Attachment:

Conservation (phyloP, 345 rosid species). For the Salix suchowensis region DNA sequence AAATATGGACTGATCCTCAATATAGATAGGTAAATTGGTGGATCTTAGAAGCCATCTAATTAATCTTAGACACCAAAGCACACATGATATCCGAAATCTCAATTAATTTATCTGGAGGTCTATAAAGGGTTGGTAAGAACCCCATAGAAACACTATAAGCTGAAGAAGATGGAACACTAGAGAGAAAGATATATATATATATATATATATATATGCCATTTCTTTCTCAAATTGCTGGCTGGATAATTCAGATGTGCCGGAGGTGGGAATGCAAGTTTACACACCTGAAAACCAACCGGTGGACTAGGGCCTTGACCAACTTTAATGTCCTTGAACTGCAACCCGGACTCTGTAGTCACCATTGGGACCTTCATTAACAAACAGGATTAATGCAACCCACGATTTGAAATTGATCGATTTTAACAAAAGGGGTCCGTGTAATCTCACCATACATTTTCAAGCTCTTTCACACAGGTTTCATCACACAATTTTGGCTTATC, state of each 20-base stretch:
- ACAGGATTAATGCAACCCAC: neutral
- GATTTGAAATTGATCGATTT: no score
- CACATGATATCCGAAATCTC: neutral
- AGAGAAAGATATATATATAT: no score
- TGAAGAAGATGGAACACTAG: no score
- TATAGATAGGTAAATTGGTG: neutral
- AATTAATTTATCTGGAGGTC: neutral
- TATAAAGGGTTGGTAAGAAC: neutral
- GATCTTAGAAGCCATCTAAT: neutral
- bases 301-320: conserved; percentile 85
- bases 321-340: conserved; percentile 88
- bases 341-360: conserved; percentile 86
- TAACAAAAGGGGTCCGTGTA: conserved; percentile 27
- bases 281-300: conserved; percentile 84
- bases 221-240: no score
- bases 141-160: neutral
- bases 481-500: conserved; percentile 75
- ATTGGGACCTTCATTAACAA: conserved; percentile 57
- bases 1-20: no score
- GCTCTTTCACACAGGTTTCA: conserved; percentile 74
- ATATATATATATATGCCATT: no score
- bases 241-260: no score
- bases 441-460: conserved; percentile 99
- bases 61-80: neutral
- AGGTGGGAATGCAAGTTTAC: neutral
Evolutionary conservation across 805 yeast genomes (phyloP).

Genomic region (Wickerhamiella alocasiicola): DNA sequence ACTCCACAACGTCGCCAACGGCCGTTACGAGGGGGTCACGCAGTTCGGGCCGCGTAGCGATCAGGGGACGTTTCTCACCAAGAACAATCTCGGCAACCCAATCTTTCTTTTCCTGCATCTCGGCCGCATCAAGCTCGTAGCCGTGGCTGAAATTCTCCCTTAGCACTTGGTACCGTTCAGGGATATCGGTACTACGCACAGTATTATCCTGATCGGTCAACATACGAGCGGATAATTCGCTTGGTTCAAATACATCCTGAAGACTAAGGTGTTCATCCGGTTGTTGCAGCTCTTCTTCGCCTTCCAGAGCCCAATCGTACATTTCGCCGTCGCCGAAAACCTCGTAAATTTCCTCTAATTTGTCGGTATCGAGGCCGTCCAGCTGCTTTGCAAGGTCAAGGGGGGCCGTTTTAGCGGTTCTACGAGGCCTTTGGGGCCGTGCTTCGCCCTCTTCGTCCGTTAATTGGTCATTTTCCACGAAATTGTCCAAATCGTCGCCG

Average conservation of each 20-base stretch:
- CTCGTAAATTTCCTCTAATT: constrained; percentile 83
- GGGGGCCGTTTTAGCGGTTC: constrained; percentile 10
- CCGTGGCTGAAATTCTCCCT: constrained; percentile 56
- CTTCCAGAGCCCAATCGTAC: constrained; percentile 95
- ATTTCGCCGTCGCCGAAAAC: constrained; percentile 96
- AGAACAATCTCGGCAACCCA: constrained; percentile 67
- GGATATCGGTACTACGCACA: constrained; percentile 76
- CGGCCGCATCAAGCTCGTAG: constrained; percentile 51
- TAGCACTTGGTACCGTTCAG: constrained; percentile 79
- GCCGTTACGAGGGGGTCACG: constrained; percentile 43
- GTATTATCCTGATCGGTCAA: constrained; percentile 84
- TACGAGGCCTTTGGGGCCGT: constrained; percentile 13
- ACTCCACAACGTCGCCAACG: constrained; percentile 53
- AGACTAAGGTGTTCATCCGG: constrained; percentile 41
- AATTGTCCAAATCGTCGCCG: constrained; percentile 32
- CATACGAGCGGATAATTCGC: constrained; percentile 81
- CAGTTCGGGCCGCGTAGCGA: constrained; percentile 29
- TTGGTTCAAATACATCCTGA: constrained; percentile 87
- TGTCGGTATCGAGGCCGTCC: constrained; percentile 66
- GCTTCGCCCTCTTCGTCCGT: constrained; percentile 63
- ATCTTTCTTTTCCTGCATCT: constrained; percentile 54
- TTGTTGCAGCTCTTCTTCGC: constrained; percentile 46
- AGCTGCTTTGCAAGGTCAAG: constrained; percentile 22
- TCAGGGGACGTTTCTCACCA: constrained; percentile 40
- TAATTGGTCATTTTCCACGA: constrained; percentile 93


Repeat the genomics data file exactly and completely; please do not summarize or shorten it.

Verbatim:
Conservation (phyloP, 345 rosid species). For the Salix suchowensis region DNA sequence AAATATGGACTGATCCTCAATATAGATAGGTAAATTGGTGGATCTTAGAAGCCATCTAATTAATCTTAGACACCAAAGCACACATGATATCCGAAATCTCAATTAATTTATCTGGAGGTCTATAAAGGGTTGGTAAGAACCCCATAGAAACACTATAAGCTGAAGAAGATGGAACACTAGAGAGAAAGATATATATATATATATATATATATATGCCATTTCTTTCTCAAATTGCTGGCTGGATAATTCAGATGTGCCGGAGGTGGGAATGCAAGTTTACACACCTGAAAACCAACCGGTGGACTAGGGCCTTGACCAACTTTAATGTCCTTGAACTGCAACCCGGACTCTGTAGTCACCATTGGGACCTTCATTAACAAACAGGATTAATGCAACCCACGATTTGAAATTGATCGATTTTAACAAAAGGGGTCCGTGTAATCTCACCATACATTTTCAAGCTCTTTCACACAGGTTTCATCACACAATTTTGGCTTATC, state of each 20-base stretch:
- ACAGGATTAATGCAACCCAC: neutral
- GATTTGAAATTGATCGATTT: no score
- CACATGATATCCGAAATCTC: neutral
- AGAGAAAGATATATATATAT: no score
- TGAAGAAGATGGAACACTAG: no score
- TATAGATAGGTAAATTGGTG: neutral
- AATTAATTTATCTGGAGGTC: neutral
- TATAAAGGGTTGGTAAGAAC: neutral
- GATCTTAGAAGCCATCTAAT: neutral
- bases 301-320: conserved; percentile 85
- bases 321-340: conserved; percentile 88
- bases 341-360: conserved; percentile 86
- TAACAAAAGGGGTCCGTGTA: conserved; percentile 27
- bases 281-300: conserved; percentile 84
- bases 221-240: no score
- bases 141-160: neutral
- bases 481-500: conserved; percentile 75
- ATTGGGACCTTCATTAACAA: conserved; percentile 57
- bases 1-20: no score
- GCTCTTTCACACAGGTTTCA: conserved; percentile 74
- ATATATATATATATGCCATT: no score
- bases 241-260: no score
- bases 441-460: conserved; percentile 99
- bases 61-80: neutral
- AGGTGGGAATGCAAGTTTAC: neutral
Evolutionary conservation across 805 yeast genomes (phyloP).

Genomic region (Wickerhamiella alocasiicola): DNA sequence ACTCCACAACGTCGCCAACGGCCGTTACGAGGGGGTCACGCAGTTCGGGCCGCGTAGCGATCAGGGGACGTTTCTCACCAAGAACAATCTCGGCAACCCAATCTTTCTTTTCCTGCATCTCGGCCGCATCAAGCTCGTAGCCGTGGCTGAAATTCTCCCTTAGCACTTGGTACCGTTCAGGGATATCGGTACTACGCACAGTATTATCCTGATCGGTCAACATACGAGCGGATAATTCGCTTGGTTCAAATACATCCTGAAGACTAAGGTGTTCATCCGGTTGTTGCAGCTCTTCTTCGCCTTCCAGAGCCCAATCGTACATTTCGCCGTCGCCGAAAACCTCGTAAATTTCCTCTAATTTGTCGGTATCGAGGCCGTCCAGCTGCTTTGCAAGGTCAAGGGGGGCCGTTTTAGCGGTTCTACGAGGCCTTTGGGGCCGTGCTTCGCCCTCTTCGTCCGTTAATTGGTCATTTTCCACGAAATTGTCCAAATCGTCGCCG

Average conservation of each 20-base stretch:
- CTCGTAAATTTCCTCTAATT: constrained; percentile 83
- GGGGGCCGTTTTAGCGGTTC: constrained; percentile 10
- CCGTGGCTGAAATTCTCCCT: constrained; percentile 56
- CTTCCAGAGCCCAATCGTAC: constrained; percentile 95
- ATTTCGCCGTCGCCGAAAAC: constrained; percentile 96
- AGAACAATCTCGGCAACCCA: constrained; percentile 67
- GGATATCGGTACTACGCACA: constrained; percentile 76
- CGGCCGCATCAAGCTCGTAG: constrained; percentile 51
- TAGCACTTGGTACCGTTCAG: constrained; percentile 79
- GCCGTTACGAGGGGGTCACG: constrained; percentile 43
- GTATTATCCTGATCGGTCAA: constrained; percentile 84
- TACGAGGCCTTTGGGGCCGT: constrained; percentile 13
- ACTCCACAACGTCGCCAACG: constrained; percentile 53
- AGACTAAGGTGTTCATCCGG: constrained; percentile 41
- AATTGTCCAAATCGTCGCCG: constrained; percentile 32
- CATACGAGCGGATAATTCGC: constrained; percentile 81
- CAGTTCGGGCCGCGTAGCGA: constrained; percentile 29
- TTGGTTCAAATACATCCTGA: constrained; percentile 87
- TGTCGGTATCGAGGCCGTCC: constrained; percentile 66
- GCTTCGCCCTCTTCGTCCGT: constrained; percentile 63
- ATCTTTCTTTTCCTGCATCT: constrained; percentile 54
- TTGTTGCAGCTCTTCTTCGC: constrained; percentile 46
- AGCTGCTTTGCAAGGTCAAG: constrained; percentile 22
- TCAGGGGACGTTTCTCACCA: constrained; percentile 40
- TAATTGGTCATTTTCCACGA: constrained; percentile 93